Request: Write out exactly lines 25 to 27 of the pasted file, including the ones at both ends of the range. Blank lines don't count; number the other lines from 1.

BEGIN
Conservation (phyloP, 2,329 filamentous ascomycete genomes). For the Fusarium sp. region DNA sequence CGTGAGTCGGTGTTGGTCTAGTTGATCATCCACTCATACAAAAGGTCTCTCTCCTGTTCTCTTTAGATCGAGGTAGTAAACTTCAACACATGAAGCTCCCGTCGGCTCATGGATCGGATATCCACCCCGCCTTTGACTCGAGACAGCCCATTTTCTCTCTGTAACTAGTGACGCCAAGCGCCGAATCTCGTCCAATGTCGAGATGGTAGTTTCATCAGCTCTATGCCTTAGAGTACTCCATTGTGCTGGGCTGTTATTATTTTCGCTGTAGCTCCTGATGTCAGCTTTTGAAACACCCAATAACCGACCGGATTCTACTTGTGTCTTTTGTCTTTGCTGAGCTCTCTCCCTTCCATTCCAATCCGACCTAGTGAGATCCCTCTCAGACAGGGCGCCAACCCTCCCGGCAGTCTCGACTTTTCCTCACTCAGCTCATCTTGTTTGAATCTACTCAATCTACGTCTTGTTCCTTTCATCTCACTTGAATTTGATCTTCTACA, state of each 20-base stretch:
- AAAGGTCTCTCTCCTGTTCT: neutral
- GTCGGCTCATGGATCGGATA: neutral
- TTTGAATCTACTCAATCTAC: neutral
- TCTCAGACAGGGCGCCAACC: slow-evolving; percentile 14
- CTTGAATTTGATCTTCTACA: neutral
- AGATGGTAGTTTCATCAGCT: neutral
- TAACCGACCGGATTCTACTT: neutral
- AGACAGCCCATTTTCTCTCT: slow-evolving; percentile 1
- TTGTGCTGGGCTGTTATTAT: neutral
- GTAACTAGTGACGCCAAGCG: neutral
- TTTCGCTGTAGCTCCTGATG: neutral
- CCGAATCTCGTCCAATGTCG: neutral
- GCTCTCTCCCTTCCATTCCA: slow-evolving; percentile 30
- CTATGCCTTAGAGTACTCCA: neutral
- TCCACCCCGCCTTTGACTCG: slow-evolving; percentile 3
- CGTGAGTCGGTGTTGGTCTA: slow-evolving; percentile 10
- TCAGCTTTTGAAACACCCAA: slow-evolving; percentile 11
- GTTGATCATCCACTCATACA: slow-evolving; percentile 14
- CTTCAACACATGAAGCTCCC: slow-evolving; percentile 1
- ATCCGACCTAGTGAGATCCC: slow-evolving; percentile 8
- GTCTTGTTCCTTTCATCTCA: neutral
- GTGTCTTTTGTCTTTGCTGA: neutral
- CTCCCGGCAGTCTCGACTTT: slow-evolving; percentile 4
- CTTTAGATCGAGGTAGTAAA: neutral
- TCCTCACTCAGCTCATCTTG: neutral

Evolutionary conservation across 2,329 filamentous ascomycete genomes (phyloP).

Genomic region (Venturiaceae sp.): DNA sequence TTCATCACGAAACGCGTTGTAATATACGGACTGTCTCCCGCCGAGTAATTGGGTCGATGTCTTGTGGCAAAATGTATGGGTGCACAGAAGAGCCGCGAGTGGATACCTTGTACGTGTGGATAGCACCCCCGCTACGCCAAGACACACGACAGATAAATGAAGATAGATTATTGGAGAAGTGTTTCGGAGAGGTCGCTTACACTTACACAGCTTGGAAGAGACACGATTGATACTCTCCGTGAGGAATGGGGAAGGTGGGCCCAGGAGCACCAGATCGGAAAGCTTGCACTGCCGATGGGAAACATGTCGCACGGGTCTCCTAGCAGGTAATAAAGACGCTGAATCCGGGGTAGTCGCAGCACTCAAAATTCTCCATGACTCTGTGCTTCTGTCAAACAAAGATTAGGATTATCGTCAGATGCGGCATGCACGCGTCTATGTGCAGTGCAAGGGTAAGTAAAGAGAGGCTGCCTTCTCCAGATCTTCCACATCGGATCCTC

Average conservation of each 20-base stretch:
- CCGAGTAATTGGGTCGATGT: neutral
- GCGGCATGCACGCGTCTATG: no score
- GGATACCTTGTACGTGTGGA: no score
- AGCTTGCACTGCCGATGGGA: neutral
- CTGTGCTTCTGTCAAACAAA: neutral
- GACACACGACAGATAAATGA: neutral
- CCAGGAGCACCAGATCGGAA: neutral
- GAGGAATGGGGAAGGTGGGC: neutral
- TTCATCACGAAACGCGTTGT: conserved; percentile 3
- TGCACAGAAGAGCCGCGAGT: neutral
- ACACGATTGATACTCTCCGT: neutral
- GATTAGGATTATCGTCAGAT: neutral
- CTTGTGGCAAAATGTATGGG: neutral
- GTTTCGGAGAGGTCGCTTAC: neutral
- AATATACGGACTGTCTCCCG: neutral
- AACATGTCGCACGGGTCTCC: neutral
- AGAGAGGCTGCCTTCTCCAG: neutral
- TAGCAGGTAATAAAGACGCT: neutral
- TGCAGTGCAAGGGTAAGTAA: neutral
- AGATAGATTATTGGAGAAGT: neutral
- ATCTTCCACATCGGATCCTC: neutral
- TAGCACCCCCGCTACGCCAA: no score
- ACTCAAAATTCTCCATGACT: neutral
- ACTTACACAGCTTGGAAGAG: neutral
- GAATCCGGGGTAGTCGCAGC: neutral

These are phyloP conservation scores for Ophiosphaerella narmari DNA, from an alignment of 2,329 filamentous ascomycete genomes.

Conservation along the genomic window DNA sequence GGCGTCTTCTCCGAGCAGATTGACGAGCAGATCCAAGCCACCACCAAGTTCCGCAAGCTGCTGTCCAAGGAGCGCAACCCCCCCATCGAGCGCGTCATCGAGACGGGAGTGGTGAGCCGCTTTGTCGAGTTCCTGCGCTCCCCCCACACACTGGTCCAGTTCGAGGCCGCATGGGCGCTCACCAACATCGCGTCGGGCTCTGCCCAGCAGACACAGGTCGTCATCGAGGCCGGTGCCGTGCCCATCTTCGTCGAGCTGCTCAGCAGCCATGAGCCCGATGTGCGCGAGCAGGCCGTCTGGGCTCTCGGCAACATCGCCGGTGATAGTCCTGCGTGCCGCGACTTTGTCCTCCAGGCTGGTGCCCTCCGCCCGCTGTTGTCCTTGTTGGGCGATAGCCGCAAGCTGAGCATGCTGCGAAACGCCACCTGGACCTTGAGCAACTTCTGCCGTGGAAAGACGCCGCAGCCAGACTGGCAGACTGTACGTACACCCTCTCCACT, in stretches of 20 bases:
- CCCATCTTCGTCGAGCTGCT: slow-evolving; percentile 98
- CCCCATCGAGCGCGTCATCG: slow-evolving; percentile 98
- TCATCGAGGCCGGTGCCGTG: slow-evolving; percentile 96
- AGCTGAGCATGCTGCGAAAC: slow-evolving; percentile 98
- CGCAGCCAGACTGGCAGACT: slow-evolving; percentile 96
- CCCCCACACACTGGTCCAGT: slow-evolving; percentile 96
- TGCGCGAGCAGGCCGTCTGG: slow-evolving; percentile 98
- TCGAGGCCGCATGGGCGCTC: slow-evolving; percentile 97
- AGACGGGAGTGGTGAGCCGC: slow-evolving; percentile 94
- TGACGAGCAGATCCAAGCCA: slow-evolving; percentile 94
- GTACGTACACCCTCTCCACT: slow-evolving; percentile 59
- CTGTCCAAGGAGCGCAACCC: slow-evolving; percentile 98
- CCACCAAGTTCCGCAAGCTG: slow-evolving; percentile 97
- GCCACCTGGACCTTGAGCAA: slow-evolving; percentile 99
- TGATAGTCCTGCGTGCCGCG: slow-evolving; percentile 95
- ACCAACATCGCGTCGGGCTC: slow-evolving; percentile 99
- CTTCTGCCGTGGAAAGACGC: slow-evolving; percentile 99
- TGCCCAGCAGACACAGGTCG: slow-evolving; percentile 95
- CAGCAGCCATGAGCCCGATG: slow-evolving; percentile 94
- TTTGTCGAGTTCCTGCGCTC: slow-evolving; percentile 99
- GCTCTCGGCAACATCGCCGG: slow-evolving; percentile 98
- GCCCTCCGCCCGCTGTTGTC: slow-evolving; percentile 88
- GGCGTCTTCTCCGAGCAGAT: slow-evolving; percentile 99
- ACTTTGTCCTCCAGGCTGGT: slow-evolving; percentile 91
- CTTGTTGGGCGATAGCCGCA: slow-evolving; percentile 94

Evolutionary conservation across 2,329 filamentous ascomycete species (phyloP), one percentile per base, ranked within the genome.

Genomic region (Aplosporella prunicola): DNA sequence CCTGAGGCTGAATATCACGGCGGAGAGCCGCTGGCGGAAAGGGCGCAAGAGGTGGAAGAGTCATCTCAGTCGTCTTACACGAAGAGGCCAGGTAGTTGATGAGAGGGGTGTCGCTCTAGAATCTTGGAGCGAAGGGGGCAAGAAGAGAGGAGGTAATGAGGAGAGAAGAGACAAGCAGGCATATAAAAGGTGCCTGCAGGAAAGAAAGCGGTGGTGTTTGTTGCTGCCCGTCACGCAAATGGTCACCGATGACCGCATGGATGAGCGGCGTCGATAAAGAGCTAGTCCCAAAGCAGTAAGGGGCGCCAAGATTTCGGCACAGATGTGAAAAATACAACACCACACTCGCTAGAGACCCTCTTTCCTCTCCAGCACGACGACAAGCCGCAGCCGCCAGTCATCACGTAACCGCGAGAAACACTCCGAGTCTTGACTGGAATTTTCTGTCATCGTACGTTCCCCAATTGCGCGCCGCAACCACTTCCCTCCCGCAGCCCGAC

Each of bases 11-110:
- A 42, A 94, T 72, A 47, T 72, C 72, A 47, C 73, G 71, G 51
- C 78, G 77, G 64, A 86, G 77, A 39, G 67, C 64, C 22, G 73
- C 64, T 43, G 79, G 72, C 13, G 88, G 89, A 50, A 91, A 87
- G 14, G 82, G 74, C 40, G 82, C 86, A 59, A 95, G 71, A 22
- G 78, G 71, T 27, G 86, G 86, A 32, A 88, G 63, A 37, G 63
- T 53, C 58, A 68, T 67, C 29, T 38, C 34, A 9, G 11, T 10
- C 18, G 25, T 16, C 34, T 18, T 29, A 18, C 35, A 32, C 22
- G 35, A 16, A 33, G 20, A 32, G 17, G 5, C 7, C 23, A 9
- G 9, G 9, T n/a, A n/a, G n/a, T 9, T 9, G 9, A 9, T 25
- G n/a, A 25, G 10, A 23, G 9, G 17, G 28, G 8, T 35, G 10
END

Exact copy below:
- CTTTAGATCGAGGTAGTAAA: neutral
- TCCTCACTCAGCTCATCTTG: neutral

Evolutionary conservation across 2,329 filamentous ascomycete genomes (phyloP).